This emotive processing difference between males and females coupled with the idea that school is perhaps less intellectually-engaging for boys, i.e. more boring, begs the question of whether traditional language arts curriculum is partly to blame. For example, it has been proposed that the types of books traditionally assigned in the American school system are emotionally-heavy, which would appeal less to boys (Pagnani, p. 3). On the other hand, males are more likely to read nonfiction and approach fictional books with a how-to lens, and these fiction novels are often more filled with action, heroes, violence, and sex, as opposed to the character-driven classics that girls tend to favor (Pagnani, p. 3). Perhaps society and the education system could better appeal to males by redefining what constitutes literature. Males, though they are less likely to complete reading as many books as their female peers, are more likely to read video gaming handbooks, online sources, and Sports Illustrated magazines than are girls. This also means that males could be under-represented by previous studies as to how much they read (Pagnani, p. 3).

Pagnani also discusses how even male gifted readers are achieving at lower levels in some respects than female gifted readers. Pagnani reports three research-based curriculum strategies to benefit gifted learners, which could perhaps be applied to the general student body as well. He suggests integrating technology into literacy learning, which has been seen to improve male written compositions over hand-written assignments (Pagnani, p. 5). In addition, he describes using bibliotherapy to better appeal to males emotionally through nonfiction heroes and journaling as a basis for encouraging attribution of more practical value to writing, which boys seem to need more of (Pagnani, p. 5).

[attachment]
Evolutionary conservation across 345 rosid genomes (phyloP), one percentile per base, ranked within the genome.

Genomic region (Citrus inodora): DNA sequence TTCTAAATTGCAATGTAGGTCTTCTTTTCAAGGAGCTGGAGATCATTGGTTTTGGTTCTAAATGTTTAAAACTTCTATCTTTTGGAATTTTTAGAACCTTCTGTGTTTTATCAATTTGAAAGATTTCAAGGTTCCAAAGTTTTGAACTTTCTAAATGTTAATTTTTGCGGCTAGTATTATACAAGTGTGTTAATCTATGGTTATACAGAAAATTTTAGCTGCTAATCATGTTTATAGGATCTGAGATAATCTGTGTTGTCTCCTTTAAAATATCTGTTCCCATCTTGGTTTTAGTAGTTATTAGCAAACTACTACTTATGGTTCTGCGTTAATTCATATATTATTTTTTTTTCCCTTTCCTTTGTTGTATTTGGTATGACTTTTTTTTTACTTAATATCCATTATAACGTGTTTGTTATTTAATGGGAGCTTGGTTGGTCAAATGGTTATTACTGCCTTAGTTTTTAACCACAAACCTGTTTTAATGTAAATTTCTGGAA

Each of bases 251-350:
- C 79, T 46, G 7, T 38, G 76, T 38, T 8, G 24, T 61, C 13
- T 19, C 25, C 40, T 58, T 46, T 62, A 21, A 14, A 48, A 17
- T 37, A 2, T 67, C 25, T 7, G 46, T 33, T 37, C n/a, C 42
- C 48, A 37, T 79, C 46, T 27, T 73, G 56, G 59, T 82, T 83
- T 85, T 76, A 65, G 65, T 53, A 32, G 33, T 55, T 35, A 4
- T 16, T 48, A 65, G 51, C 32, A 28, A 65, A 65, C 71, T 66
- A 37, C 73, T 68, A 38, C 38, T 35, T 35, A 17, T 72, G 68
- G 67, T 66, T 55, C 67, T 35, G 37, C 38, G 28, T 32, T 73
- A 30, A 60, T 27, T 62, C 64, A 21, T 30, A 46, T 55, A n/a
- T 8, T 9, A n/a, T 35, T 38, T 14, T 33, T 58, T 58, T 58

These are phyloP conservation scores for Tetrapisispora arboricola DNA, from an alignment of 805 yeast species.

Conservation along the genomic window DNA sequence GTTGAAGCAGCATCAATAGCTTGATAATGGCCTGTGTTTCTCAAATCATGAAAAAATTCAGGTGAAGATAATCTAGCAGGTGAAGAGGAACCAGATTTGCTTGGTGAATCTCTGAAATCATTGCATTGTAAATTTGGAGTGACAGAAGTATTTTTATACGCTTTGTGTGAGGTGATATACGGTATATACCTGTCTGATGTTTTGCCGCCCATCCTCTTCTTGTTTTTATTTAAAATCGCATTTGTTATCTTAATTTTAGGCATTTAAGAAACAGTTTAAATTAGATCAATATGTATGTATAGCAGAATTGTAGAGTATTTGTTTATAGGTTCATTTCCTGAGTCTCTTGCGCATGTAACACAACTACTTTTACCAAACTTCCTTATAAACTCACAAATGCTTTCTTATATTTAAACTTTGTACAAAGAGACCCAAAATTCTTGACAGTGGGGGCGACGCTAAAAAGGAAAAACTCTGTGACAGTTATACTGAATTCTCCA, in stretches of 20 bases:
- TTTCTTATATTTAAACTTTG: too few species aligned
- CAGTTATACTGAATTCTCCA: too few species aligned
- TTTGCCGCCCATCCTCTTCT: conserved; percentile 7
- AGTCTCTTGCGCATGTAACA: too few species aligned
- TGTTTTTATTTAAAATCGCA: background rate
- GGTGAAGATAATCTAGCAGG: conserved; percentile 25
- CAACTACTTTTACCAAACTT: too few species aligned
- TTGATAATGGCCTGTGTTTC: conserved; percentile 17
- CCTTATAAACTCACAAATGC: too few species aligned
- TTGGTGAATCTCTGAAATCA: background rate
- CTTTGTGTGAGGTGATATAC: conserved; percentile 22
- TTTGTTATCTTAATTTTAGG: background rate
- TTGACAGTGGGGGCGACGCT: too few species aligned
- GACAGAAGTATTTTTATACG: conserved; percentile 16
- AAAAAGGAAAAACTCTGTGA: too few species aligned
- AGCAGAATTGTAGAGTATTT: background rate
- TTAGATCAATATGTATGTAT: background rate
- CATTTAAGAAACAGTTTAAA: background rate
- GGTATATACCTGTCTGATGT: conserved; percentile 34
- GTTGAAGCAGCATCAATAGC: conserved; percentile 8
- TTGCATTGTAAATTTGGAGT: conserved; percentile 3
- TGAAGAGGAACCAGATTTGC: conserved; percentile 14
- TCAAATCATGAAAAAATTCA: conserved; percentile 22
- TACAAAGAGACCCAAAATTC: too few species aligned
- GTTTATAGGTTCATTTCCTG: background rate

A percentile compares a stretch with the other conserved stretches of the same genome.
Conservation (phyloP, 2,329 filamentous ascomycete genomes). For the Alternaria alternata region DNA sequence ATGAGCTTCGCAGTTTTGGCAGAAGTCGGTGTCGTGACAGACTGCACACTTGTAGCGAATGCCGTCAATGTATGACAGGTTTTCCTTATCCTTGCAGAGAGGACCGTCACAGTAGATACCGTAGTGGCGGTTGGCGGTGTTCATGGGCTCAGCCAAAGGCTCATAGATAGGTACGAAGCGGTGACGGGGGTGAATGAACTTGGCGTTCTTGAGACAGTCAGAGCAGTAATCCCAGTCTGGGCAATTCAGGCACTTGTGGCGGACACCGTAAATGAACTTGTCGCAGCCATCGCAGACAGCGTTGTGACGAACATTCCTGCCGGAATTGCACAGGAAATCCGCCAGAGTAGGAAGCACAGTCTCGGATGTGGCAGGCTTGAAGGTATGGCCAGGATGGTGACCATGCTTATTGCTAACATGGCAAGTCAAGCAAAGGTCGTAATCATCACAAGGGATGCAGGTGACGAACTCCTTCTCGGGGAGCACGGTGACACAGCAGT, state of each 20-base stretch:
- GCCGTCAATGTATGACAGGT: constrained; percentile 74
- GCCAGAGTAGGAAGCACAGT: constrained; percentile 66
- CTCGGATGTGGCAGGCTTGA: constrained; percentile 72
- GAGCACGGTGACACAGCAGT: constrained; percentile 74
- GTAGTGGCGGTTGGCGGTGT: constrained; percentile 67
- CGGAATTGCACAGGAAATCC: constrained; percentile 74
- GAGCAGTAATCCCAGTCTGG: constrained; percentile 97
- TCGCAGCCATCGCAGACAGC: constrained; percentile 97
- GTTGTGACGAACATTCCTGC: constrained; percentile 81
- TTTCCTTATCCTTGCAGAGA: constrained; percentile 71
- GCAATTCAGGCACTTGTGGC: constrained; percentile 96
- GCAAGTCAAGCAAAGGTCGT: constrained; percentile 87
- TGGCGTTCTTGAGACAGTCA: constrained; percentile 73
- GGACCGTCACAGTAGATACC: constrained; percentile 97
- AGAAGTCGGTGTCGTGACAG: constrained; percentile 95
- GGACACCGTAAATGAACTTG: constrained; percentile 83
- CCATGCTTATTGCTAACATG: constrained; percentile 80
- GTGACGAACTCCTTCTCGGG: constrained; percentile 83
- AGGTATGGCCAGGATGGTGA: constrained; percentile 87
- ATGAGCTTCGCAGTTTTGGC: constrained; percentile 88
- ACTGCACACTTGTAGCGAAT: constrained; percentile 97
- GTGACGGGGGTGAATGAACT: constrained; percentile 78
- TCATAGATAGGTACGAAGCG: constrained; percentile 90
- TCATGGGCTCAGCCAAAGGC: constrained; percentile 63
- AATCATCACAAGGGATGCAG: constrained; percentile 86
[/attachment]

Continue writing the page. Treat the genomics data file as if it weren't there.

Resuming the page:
Mary J. Franco and Kathleen Unrath describe their own successes in fostering writing proficiency and value motivation in K-5 male students through visual thinking strategies. Influenced by the work of scholar R. Fletcher, they worked within an exclusively boys writing club while integrating art teaching techniques. Boys writing clubs have previously been endorsed as “supportive physical and emotional spaces where boys’ preferred topics, kinesthetic learning styles, and unique humor might be shared, understood, and respected by peers” (Franco et al., p. 3). This particular strategy followed a transmediational chain of viewing or otherwise exposure to art of some form, open discussion of the piece, drawing, and then writing (Franco et al., p. 4). The authors, though there was no quantitative measurement following the implementation of this method, witnessed the increased enthusiasm of the boys in hand raising and waiving in response to visual thinking strategies questions (Franco et al., p. 4). While far from conclusive, this five semester long study presents a valid argument for a more kinesthetic and interdisciplinary approach to teaching language arts for boys at younger ages, and emphasizes the practicality of a safe space for boys to authentically write for their own interests.


Franco, Mary J. and Kathleen Unrath. “The Art of Engaging Young Men as Writers.” Art Education. 68.3 (May 2015): 26 – 31. ERIC. Web. 19 Nov. 2015.

Gurian, Michael and Kathy Stevens. Boys and Girls Learn Differently. San Francisco, CA: Jossey-Bass, 2011. Print.

Pagnani, Alexander R. “Gifted Male Readers: Current Understandings and Suggestions for Future Research.” Roeper Review. 35.1 (2013): 27 – 35. ERIC. Web. 19 Nov. 2015.